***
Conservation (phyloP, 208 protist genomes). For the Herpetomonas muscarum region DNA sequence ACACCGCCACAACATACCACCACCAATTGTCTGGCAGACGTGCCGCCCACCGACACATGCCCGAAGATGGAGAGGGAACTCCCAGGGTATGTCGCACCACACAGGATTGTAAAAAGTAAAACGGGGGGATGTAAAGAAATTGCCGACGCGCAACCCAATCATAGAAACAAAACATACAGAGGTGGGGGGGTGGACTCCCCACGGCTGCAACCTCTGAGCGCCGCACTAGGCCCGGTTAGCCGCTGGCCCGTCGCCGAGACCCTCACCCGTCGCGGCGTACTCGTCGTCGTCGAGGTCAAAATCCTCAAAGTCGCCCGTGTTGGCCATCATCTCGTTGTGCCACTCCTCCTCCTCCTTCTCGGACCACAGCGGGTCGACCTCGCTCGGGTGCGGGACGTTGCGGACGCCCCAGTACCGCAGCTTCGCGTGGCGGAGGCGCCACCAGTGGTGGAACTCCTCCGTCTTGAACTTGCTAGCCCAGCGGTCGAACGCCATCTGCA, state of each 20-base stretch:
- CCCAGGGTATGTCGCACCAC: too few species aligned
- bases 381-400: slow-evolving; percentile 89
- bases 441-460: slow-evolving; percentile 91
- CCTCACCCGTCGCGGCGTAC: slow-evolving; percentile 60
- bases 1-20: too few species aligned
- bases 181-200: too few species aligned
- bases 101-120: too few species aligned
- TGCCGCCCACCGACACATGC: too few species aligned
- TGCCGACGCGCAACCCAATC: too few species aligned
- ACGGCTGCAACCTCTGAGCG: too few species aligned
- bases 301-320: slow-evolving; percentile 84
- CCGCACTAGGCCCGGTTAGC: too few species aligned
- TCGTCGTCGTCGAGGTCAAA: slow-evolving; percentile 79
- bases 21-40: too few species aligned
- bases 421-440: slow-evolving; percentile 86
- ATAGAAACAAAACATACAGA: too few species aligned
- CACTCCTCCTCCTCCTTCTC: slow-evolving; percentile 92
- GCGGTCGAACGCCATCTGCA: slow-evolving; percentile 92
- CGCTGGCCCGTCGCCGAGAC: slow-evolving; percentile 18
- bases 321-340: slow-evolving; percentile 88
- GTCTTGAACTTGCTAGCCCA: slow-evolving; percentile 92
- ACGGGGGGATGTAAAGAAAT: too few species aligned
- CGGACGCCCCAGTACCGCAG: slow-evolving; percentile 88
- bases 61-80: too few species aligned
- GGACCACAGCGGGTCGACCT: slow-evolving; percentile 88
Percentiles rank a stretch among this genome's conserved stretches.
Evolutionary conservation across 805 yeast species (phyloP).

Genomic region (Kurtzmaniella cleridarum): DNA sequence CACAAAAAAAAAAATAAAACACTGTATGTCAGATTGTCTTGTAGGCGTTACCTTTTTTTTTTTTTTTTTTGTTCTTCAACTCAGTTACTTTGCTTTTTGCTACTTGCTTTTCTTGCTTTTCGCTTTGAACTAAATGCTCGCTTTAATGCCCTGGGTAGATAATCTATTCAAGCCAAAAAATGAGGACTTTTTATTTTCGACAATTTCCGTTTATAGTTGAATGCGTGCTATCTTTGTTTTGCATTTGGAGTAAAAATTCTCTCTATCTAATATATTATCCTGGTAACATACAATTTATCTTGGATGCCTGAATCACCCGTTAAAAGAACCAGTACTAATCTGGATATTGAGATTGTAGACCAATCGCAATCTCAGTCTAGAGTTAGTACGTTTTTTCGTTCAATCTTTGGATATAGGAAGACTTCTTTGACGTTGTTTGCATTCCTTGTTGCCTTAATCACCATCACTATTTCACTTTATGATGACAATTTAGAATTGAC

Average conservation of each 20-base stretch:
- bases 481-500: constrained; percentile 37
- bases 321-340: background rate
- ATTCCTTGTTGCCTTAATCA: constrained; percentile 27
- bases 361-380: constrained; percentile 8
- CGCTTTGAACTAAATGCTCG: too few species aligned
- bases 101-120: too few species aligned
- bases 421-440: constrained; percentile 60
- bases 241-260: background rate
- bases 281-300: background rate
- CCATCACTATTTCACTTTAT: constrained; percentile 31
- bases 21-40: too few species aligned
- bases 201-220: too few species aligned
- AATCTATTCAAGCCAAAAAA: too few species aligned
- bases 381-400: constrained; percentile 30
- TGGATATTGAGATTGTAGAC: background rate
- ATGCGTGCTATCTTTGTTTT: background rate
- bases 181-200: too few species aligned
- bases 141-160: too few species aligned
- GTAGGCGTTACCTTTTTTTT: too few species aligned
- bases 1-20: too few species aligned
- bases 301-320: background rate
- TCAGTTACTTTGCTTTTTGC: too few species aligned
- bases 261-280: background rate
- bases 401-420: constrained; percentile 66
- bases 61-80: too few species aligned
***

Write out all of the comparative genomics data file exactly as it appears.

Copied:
Conservation (phyloP, 208 protist genomes). For the Herpetomonas muscarum region DNA sequence ACACCGCCACAACATACCACCACCAATTGTCTGGCAGACGTGCCGCCCACCGACACATGCCCGAAGATGGAGAGGGAACTCCCAGGGTATGTCGCACCACACAGGATTGTAAAAAGTAAAACGGGGGGATGTAAAGAAATTGCCGACGCGCAACCCAATCATAGAAACAAAACATACAGAGGTGGGGGGGTGGACTCCCCACGGCTGCAACCTCTGAGCGCCGCACTAGGCCCGGTTAGCCGCTGGCCCGTCGCCGAGACCCTCACCCGTCGCGGCGTACTCGTCGTCGTCGAGGTCAAAATCCTCAAAGTCGCCCGTGTTGGCCATCATCTCGTTGTGCCACTCCTCCTCCTCCTTCTCGGACCACAGCGGGTCGACCTCGCTCGGGTGCGGGACGTTGCGGACGCCCCAGTACCGCAGCTTCGCGTGGCGGAGGCGCCACCAGTGGTGGAACTCCTCCGTCTTGAACTTGCTAGCCCAGCGGTCGAACGCCATCTGCA, state of each 20-base stretch:
- CCCAGGGTATGTCGCACCAC: too few species aligned
- bases 381-400: slow-evolving; percentile 89
- bases 441-460: slow-evolving; percentile 91
- CCTCACCCGTCGCGGCGTAC: slow-evolving; percentile 60
- bases 1-20: too few species aligned
- bases 181-200: too few species aligned
- bases 101-120: too few species aligned
- TGCCGCCCACCGACACATGC: too few species aligned
- TGCCGACGCGCAACCCAATC: too few species aligned
- ACGGCTGCAACCTCTGAGCG: too few species aligned
- bases 301-320: slow-evolving; percentile 84
- CCGCACTAGGCCCGGTTAGC: too few species aligned
- TCGTCGTCGTCGAGGTCAAA: slow-evolving; percentile 79
- bases 21-40: too few species aligned
- bases 421-440: slow-evolving; percentile 86
- ATAGAAACAAAACATACAGA: too few species aligned
- CACTCCTCCTCCTCCTTCTC: slow-evolving; percentile 92
- GCGGTCGAACGCCATCTGCA: slow-evolving; percentile 92
- CGCTGGCCCGTCGCCGAGAC: slow-evolving; percentile 18
- bases 321-340: slow-evolving; percentile 88
- GTCTTGAACTTGCTAGCCCA: slow-evolving; percentile 92
- ACGGGGGGATGTAAAGAAAT: too few species aligned
- CGGACGCCCCAGTACCGCAG: slow-evolving; percentile 88
- bases 61-80: too few species aligned
- GGACCACAGCGGGTCGACCT: slow-evolving; percentile 88
Percentiles rank a stretch among this genome's conserved stretches.
Evolutionary conservation across 805 yeast species (phyloP).

Genomic region (Kurtzmaniella cleridarum): DNA sequence CACAAAAAAAAAAATAAAACACTGTATGTCAGATTGTCTTGTAGGCGTTACCTTTTTTTTTTTTTTTTTTGTTCTTCAACTCAGTTACTTTGCTTTTTGCTACTTGCTTTTCTTGCTTTTCGCTTTGAACTAAATGCTCGCTTTAATGCCCTGGGTAGATAATCTATTCAAGCCAAAAAATGAGGACTTTTTATTTTCGACAATTTCCGTTTATAGTTGAATGCGTGCTATCTTTGTTTTGCATTTGGAGTAAAAATTCTCTCTATCTAATATATTATCCTGGTAACATACAATTTATCTTGGATGCCTGAATCACCCGTTAAAAGAACCAGTACTAATCTGGATATTGAGATTGTAGACCAATCGCAATCTCAGTCTAGAGTTAGTACGTTTTTTCGTTCAATCTTTGGATATAGGAAGACTTCTTTGACGTTGTTTGCATTCCTTGTTGCCTTAATCACCATCACTATTTCACTTTATGATGACAATTTAGAATTGAC

Average conservation of each 20-base stretch:
- bases 481-500: constrained; percentile 37
- bases 321-340: background rate
- ATTCCTTGTTGCCTTAATCA: constrained; percentile 27
- bases 361-380: constrained; percentile 8
- CGCTTTGAACTAAATGCTCG: too few species aligned
- bases 101-120: too few species aligned
- bases 421-440: constrained; percentile 60
- bases 241-260: background rate
- bases 281-300: background rate
- CCATCACTATTTCACTTTAT: constrained; percentile 31
- bases 21-40: too few species aligned
- bases 201-220: too few species aligned
- AATCTATTCAAGCCAAAAAA: too few species aligned
- bases 381-400: constrained; percentile 30
- TGGATATTGAGATTGTAGAC: background rate
- ATGCGTGCTATCTTTGTTTT: background rate
- bases 181-200: too few species aligned
- bases 141-160: too few species aligned
- GTAGGCGTTACCTTTTTTTT: too few species aligned
- bases 1-20: too few species aligned
- bases 301-320: background rate
- TCAGTTACTTTGCTTTTTGC: too few species aligned
- bases 261-280: background rate
- bases 401-420: constrained; percentile 66
- bases 61-80: too few species aligned